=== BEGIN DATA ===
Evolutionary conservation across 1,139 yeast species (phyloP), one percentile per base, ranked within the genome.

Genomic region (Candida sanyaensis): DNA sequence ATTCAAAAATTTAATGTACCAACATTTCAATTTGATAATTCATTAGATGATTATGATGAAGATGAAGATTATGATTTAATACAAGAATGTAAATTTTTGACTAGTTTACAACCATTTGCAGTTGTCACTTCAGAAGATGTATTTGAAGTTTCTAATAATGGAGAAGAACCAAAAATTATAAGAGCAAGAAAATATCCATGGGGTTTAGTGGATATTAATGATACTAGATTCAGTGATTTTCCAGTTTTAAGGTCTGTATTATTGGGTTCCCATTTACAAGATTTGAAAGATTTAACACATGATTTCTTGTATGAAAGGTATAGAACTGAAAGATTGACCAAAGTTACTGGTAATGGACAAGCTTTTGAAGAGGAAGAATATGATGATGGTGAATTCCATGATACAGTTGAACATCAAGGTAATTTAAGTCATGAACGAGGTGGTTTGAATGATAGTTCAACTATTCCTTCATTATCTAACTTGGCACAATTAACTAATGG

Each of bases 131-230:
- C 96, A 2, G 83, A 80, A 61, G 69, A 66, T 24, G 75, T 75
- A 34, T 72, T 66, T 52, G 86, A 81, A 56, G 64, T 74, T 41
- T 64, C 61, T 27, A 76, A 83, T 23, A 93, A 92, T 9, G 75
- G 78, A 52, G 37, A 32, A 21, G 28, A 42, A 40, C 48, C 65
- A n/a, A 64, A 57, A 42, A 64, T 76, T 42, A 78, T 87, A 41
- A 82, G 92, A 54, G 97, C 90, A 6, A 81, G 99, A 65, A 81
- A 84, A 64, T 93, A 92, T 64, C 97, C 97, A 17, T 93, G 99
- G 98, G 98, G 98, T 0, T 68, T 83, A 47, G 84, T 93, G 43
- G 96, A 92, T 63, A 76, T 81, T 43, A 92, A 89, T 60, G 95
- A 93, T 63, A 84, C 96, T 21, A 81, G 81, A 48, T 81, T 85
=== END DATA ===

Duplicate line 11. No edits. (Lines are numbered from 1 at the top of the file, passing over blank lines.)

- G 98, G 98, G 98, T 0, T 68, T 83, A 47, G 84, T 93, G 43